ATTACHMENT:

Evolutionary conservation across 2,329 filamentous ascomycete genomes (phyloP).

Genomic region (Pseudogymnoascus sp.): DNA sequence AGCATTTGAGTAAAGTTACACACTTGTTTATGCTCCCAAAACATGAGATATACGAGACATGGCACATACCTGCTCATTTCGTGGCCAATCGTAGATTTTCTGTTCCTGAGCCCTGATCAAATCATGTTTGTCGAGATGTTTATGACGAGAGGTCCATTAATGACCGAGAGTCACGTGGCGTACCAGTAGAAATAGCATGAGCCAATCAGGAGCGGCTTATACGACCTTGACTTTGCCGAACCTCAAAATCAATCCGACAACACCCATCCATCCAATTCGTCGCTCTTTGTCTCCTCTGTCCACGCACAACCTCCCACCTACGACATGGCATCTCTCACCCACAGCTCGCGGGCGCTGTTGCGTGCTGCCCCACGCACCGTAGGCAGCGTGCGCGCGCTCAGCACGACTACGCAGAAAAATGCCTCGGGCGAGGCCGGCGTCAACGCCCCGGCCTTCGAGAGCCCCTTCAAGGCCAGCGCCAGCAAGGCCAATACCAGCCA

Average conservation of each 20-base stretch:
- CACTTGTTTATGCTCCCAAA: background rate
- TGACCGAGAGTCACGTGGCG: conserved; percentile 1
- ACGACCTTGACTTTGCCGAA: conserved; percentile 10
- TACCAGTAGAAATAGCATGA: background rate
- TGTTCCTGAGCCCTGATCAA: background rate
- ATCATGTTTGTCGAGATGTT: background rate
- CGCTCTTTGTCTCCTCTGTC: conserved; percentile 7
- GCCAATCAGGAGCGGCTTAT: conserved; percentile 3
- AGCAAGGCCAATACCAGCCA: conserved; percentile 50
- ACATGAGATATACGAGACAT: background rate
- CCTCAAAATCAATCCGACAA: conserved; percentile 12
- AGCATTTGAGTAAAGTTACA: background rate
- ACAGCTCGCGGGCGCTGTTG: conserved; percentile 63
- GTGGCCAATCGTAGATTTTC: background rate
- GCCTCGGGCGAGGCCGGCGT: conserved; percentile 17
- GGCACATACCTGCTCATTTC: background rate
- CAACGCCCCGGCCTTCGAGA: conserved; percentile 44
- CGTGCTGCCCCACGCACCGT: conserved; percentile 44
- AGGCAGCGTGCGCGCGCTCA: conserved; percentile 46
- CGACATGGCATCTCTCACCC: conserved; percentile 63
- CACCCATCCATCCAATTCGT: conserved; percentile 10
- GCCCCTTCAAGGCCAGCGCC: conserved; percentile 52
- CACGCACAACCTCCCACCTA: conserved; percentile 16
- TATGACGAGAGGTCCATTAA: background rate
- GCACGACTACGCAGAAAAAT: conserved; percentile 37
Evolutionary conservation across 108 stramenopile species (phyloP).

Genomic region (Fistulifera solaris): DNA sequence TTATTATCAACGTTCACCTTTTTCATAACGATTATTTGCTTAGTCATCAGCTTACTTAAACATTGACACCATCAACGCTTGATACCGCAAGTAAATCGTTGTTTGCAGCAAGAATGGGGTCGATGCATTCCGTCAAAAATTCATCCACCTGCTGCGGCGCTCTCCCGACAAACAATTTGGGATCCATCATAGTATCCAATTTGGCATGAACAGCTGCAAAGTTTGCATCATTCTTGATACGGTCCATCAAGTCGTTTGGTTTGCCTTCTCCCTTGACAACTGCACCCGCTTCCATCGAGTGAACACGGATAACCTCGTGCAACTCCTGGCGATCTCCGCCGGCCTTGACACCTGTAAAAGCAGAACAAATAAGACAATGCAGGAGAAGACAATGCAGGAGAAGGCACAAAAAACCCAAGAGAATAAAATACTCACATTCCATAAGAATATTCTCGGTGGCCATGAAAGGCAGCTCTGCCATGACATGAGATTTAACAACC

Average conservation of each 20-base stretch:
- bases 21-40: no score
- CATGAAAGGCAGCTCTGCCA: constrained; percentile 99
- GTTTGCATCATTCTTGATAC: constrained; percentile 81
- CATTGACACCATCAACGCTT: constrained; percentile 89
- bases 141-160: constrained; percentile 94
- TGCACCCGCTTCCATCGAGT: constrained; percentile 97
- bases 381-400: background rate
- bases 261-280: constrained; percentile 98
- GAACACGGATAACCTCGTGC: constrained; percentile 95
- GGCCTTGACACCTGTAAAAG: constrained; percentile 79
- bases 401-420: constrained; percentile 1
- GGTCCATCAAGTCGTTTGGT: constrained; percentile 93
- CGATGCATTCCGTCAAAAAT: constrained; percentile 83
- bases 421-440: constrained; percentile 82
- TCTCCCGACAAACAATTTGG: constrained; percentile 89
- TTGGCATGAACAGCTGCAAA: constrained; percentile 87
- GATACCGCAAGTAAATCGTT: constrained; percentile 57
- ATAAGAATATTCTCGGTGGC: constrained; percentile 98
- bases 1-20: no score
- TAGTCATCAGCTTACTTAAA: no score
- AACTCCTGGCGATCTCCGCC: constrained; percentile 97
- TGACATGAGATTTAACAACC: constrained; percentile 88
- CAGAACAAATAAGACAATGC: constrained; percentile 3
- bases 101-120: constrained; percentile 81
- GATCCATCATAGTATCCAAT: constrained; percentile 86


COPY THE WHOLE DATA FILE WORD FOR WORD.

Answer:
Evolutionary conservation across 2,329 filamentous ascomycete genomes (phyloP).

Genomic region (Pseudogymnoascus sp.): DNA sequence AGCATTTGAGTAAAGTTACACACTTGTTTATGCTCCCAAAACATGAGATATACGAGACATGGCACATACCTGCTCATTTCGTGGCCAATCGTAGATTTTCTGTTCCTGAGCCCTGATCAAATCATGTTTGTCGAGATGTTTATGACGAGAGGTCCATTAATGACCGAGAGTCACGTGGCGTACCAGTAGAAATAGCATGAGCCAATCAGGAGCGGCTTATACGACCTTGACTTTGCCGAACCTCAAAATCAATCCGACAACACCCATCCATCCAATTCGTCGCTCTTTGTCTCCTCTGTCCACGCACAACCTCCCACCTACGACATGGCATCTCTCACCCACAGCTCGCGGGCGCTGTTGCGTGCTGCCCCACGCACCGTAGGCAGCGTGCGCGCGCTCAGCACGACTACGCAGAAAAATGCCTCGGGCGAGGCCGGCGTCAACGCCCCGGCCTTCGAGAGCCCCTTCAAGGCCAGCGCCAGCAAGGCCAATACCAGCCA

Average conservation of each 20-base stretch:
- CACTTGTTTATGCTCCCAAA: background rate
- TGACCGAGAGTCACGTGGCG: conserved; percentile 1
- ACGACCTTGACTTTGCCGAA: conserved; percentile 10
- TACCAGTAGAAATAGCATGA: background rate
- TGTTCCTGAGCCCTGATCAA: background rate
- ATCATGTTTGTCGAGATGTT: background rate
- CGCTCTTTGTCTCCTCTGTC: conserved; percentile 7
- GCCAATCAGGAGCGGCTTAT: conserved; percentile 3
- AGCAAGGCCAATACCAGCCA: conserved; percentile 50
- ACATGAGATATACGAGACAT: background rate
- CCTCAAAATCAATCCGACAA: conserved; percentile 12
- AGCATTTGAGTAAAGTTACA: background rate
- ACAGCTCGCGGGCGCTGTTG: conserved; percentile 63
- GTGGCCAATCGTAGATTTTC: background rate
- GCCTCGGGCGAGGCCGGCGT: conserved; percentile 17
- GGCACATACCTGCTCATTTC: background rate
- CAACGCCCCGGCCTTCGAGA: conserved; percentile 44
- CGTGCTGCCCCACGCACCGT: conserved; percentile 44
- AGGCAGCGTGCGCGCGCTCA: conserved; percentile 46
- CGACATGGCATCTCTCACCC: conserved; percentile 63
- CACCCATCCATCCAATTCGT: conserved; percentile 10
- GCCCCTTCAAGGCCAGCGCC: conserved; percentile 52
- CACGCACAACCTCCCACCTA: conserved; percentile 16
- TATGACGAGAGGTCCATTAA: background rate
- GCACGACTACGCAGAAAAAT: conserved; percentile 37
Evolutionary conservation across 108 stramenopile species (phyloP).

Genomic region (Fistulifera solaris): DNA sequence TTATTATCAACGTTCACCTTTTTCATAACGATTATTTGCTTAGTCATCAGCTTACTTAAACATTGACACCATCAACGCTTGATACCGCAAGTAAATCGTTGTTTGCAGCAAGAATGGGGTCGATGCATTCCGTCAAAAATTCATCCACCTGCTGCGGCGCTCTCCCGACAAACAATTTGGGATCCATCATAGTATCCAATTTGGCATGAACAGCTGCAAAGTTTGCATCATTCTTGATACGGTCCATCAAGTCGTTTGGTTTGCCTTCTCCCTTGACAACTGCACCCGCTTCCATCGAGTGAACACGGATAACCTCGTGCAACTCCTGGCGATCTCCGCCGGCCTTGACACCTGTAAAAGCAGAACAAATAAGACAATGCAGGAGAAGACAATGCAGGAGAAGGCACAAAAAACCCAAGAGAATAAAATACTCACATTCCATAAGAATATTCTCGGTGGCCATGAAAGGCAGCTCTGCCATGACATGAGATTTAACAACC

Average conservation of each 20-base stretch:
- bases 21-40: no score
- CATGAAAGGCAGCTCTGCCA: constrained; percentile 99
- GTTTGCATCATTCTTGATAC: constrained; percentile 81
- CATTGACACCATCAACGCTT: constrained; percentile 89
- bases 141-160: constrained; percentile 94
- TGCACCCGCTTCCATCGAGT: constrained; percentile 97
- bases 381-400: background rate
- bases 261-280: constrained; percentile 98
- GAACACGGATAACCTCGTGC: constrained; percentile 95
- GGCCTTGACACCTGTAAAAG: constrained; percentile 79
- bases 401-420: constrained; percentile 1
- GGTCCATCAAGTCGTTTGGT: constrained; percentile 93
- CGATGCATTCCGTCAAAAAT: constrained; percentile 83
- bases 421-440: constrained; percentile 82
- TCTCCCGACAAACAATTTGG: constrained; percentile 89
- TTGGCATGAACAGCTGCAAA: constrained; percentile 87
- GATACCGCAAGTAAATCGTT: constrained; percentile 57
- ATAAGAATATTCTCGGTGGC: constrained; percentile 98
- bases 1-20: no score
- TAGTCATCAGCTTACTTAAA: no score
- AACTCCTGGCGATCTCCGCC: constrained; percentile 97
- TGACATGAGATTTAACAACC: constrained; percentile 88
- CAGAACAAATAAGACAATGC: constrained; percentile 3
- bases 101-120: constrained; percentile 81
- GATCCATCATAGTATCCAAT: constrained; percentile 86